Anise and Caraway Alcohols

Appears in
On Food and Cooking

By Harold McGee

Published 2004

  • About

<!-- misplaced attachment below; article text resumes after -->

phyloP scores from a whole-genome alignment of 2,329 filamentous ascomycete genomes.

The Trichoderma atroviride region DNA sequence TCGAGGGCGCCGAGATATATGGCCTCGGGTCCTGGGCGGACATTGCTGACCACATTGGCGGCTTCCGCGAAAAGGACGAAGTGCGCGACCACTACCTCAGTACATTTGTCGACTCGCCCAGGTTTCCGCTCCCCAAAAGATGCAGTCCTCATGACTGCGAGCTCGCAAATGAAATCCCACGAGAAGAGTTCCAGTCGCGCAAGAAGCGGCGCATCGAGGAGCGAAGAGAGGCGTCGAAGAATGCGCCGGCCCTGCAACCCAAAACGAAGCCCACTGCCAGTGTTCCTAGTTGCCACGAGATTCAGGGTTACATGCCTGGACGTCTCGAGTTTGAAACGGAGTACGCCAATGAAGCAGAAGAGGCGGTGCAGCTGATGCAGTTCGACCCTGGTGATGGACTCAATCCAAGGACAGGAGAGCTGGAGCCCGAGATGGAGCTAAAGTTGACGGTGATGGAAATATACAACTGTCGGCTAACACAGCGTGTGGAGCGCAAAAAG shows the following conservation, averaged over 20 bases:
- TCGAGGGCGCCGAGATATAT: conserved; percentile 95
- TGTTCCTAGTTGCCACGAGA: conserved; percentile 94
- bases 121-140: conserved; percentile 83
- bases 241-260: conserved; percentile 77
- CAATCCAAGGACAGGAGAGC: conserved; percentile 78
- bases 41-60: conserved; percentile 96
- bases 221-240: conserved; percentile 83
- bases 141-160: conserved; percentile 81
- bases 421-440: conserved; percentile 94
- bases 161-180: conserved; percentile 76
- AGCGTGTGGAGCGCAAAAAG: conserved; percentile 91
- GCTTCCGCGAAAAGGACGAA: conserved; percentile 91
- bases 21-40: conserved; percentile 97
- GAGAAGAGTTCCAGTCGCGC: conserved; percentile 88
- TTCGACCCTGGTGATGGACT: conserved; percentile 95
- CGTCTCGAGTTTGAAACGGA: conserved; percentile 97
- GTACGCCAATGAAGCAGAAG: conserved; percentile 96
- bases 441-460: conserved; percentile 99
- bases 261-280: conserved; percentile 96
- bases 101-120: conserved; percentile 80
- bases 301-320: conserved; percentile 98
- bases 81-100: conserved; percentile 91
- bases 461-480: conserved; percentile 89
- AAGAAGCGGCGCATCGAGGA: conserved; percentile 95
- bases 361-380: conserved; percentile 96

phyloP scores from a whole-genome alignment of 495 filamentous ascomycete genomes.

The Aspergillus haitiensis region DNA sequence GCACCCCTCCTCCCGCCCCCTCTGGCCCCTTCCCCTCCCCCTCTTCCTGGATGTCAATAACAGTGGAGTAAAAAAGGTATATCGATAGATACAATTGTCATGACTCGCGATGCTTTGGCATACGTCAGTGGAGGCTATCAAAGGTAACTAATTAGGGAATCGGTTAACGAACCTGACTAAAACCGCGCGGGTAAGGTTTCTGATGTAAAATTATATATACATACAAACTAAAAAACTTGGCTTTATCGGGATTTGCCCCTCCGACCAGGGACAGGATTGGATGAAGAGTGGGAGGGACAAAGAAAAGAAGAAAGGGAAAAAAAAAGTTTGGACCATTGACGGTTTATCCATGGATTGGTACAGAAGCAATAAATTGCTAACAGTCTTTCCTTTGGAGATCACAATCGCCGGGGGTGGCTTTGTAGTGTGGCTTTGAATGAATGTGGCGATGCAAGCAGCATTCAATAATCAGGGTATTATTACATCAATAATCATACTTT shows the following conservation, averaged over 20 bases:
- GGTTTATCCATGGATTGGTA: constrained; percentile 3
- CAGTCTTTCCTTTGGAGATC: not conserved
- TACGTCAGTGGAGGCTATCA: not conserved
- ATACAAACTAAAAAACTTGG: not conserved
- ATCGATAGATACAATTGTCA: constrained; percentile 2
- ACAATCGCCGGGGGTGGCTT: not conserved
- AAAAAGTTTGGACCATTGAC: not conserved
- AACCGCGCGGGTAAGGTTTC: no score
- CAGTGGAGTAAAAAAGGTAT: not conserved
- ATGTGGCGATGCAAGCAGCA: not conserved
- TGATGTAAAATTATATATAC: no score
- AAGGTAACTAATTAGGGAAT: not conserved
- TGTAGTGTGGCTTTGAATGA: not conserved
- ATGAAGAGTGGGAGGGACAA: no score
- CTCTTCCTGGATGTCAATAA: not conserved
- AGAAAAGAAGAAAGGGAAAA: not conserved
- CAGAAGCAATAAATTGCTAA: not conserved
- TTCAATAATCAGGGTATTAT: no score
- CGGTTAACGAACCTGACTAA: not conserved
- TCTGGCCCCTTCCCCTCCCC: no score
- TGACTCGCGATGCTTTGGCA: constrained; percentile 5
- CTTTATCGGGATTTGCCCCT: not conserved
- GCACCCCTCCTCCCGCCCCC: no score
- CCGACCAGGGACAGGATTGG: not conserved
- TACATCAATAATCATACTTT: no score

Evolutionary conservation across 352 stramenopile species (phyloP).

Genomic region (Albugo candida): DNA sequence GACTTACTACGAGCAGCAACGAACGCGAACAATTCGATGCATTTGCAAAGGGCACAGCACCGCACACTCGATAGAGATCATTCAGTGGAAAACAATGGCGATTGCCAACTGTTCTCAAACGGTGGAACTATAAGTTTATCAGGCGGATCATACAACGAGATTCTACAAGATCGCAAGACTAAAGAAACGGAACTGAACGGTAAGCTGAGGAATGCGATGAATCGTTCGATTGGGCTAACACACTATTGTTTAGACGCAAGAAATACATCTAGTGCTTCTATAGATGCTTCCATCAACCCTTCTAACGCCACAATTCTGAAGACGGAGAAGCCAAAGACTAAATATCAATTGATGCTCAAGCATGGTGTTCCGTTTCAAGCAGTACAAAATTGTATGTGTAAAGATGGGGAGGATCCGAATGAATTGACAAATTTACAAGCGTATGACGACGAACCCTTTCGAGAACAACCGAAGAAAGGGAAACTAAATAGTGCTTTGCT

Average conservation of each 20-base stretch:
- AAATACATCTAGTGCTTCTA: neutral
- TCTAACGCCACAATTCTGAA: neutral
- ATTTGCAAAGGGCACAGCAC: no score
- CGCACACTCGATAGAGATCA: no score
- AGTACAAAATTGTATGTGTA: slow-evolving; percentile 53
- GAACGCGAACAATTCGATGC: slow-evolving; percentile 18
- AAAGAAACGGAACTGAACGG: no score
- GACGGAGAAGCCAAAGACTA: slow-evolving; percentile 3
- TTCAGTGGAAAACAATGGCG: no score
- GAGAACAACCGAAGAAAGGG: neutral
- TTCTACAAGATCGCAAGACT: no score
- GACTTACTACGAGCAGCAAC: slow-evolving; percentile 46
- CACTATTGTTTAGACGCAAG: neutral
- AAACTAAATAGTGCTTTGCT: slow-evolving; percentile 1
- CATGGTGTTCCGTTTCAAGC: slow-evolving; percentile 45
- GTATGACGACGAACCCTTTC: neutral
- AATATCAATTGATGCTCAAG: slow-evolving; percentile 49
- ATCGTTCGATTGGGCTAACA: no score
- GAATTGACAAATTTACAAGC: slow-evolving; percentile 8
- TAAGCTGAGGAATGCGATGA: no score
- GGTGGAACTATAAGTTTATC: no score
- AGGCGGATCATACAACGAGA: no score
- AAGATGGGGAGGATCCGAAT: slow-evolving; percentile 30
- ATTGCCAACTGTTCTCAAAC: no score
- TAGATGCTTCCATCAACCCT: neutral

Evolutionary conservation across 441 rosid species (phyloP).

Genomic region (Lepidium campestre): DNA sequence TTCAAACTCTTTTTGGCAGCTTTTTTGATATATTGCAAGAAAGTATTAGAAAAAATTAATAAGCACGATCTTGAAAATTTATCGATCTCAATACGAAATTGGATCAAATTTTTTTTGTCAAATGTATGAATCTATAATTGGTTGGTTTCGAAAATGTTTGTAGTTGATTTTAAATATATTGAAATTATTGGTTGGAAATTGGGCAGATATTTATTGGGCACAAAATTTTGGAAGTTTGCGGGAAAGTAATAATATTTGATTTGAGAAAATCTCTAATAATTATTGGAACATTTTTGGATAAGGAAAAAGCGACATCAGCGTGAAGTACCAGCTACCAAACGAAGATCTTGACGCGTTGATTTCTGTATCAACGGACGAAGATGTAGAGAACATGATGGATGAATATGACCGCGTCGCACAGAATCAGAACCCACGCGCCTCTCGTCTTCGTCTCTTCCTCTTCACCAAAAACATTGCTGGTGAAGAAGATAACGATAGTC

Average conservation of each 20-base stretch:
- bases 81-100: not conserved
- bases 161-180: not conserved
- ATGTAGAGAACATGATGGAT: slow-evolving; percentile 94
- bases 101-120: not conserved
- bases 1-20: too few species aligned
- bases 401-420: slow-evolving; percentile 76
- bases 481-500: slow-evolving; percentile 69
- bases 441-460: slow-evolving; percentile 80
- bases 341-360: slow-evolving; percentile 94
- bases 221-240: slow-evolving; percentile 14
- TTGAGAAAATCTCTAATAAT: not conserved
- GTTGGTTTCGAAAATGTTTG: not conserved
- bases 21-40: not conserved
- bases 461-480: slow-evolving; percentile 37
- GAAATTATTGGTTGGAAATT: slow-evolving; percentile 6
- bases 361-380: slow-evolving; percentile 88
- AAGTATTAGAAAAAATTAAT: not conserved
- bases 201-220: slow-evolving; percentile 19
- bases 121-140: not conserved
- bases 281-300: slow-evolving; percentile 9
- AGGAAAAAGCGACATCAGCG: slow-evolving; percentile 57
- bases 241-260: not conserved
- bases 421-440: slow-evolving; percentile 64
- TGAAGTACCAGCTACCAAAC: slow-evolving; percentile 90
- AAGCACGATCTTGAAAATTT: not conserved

These spirits get their dominant flavor from the seeds of plants in the carrot family, and may be either sweet or dry. Anise is especially popular; there are French, Greek, Turkish, and Lebanese versions among others (pernod and anisette, ouzo, raki, araq). Caraway seeds flavor dry Scandinavian aquavits and the sweet German Kümmel. When clear anise alcohols are diluted with clear liquid water or ice cubes that melt, the mixture becomes surprisingly cloudy. This is because the aromatic terpene molecules are insoluble in water, and soluble in alcohol only when the alcohol is highly concentrated. As the alcohol becomes diluted, the terpenes separate from the continuous liquid into little water-avoiding droplets, and these scatter light like the fat globules in milk.